We had persistent light rain as far south as Findlay, Ohio and intermittent light rain until somewhere between Dayton and Cincinnati, Ohio. The drive through Cincinnati and over the bridge into Kentucky is always interesting. The road twists and turns with frequent entrances and exits and occasional interchanges but I stayed in the center lane and it was fine. As soon as you cross the Ohio River and enter Kentucky there is a long, steep uphill grade, but I handled it a lot better than I did two years ago. That was partly because of lighter holiday traffic and not getting stuck behind a maximum weight semi in the right lane. I stayed in the second lane from the right, dropped the tranny into 4th gear, kept the RPMs and turbo boost up, and did not drop below 50 MPH while keeping the engine temperature from exceeding 200 degrees F. My technique was definitely better, but perhaps having a clean air filter and having fixed a faulty turbo boost pressure sensor line last December also had something to do with how the bus performed.
The drive through Kentucky was dry with high clouds to mute the sun a bit. There was a stiff wind of around 15 MPH all day out of the south to southwest so that undoubtedly hurt our fuel mileage a bit. We took Exit 76 onto KY-21, went west about 0.4 miles, and turned into the Oh Kentucky Campground RV Park at 2:30 PM.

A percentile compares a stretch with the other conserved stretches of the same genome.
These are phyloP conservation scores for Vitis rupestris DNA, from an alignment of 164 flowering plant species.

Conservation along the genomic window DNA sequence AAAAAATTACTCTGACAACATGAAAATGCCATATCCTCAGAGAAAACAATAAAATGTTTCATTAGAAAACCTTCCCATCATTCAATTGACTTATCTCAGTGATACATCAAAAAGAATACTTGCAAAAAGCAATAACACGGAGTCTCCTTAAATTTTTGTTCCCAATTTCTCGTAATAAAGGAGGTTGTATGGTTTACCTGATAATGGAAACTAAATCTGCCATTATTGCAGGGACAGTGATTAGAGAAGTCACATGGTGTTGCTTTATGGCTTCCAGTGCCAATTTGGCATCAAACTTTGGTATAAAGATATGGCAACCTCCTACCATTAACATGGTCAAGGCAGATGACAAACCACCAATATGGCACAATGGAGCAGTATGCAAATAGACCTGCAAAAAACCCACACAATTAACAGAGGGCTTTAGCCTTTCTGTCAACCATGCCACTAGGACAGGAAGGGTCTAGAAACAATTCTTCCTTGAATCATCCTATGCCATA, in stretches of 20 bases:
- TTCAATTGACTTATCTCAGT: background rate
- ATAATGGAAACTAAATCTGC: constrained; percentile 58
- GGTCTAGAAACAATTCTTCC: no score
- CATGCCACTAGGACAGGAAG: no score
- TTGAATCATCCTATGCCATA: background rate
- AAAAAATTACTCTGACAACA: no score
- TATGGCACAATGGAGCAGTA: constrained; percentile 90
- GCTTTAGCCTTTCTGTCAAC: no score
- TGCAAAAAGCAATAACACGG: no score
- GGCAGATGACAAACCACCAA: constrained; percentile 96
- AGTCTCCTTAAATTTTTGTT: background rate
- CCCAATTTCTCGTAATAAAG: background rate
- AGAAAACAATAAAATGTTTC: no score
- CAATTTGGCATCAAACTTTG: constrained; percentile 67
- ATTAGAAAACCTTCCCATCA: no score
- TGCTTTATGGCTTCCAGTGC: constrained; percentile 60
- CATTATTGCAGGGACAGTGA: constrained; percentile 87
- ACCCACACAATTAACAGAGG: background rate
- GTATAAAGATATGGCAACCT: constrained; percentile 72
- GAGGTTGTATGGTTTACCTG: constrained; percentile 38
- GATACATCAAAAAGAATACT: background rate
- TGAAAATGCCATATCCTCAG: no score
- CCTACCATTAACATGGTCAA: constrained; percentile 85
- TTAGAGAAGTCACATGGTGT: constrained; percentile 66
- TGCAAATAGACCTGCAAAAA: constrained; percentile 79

Linda got us checked in and a few minutes later we pulled into our nice 50 Amp full-hookup site. It was a straight pull into the site and will be an easy left pulling out. We agreed that it was the same site we were in two years ago when we stopped here on our way to Florida for the first time. We got the coach leveled and then I connected the shorepower cord, switched off the chassis batteries, and shut off the unneeded air valves. I started the car, ran it through its gears, shut it off, removed the key, and locked it. As I was doing all of this I observed that the coach was very dirty.
The temperature was in the lower-mid 60s and we were both feeling the need to do something besides sit. Linda read the campground rules and they stipulated a $10 charge for washing a rig, payable in advance. We decided to pay it and take advantage of the near ideal weather conditions: high overcast, light breezes, temperature in the low 60s.
Linda went to the office and paid the $10 cleaning fee while I got out the cleaning supplies and the hose and nozzle. We mixed four capfuls of McGuire’s automotive soap with a couple of gallons of water. Linda handled the hose and I handled the soapy long-handled brush. We washed the bus and the car, including the tires and wheels, in about 75 minutes. Either my wax job had held up very well since I applied it in Quartzsite, Arizona last February, the water was extremely good, or the McGuire’s soap was the right thing to use, but whatever the reason some combination of the three cleaned up the bus nicely with no hard water spots.
The site in front of ours had a small 5th wheel on it and a couple about our age (or a bit older) was installing foam insulation skirting around the space under it. We went over and chatted with them for a while and then retired to our coach for the evening. The Wi-Fi at the RV Park was a bit flaky so I turned on our Verizon MiFi and got our Wi-Fi Ranger connected to it. Linda connected with some of her online word game opponents and I played some of my solitaire games. For dinner we had leftovers from yesterday’s fabulous meal. Afterwards I exchanged text messages with Chuck and then worked on this post.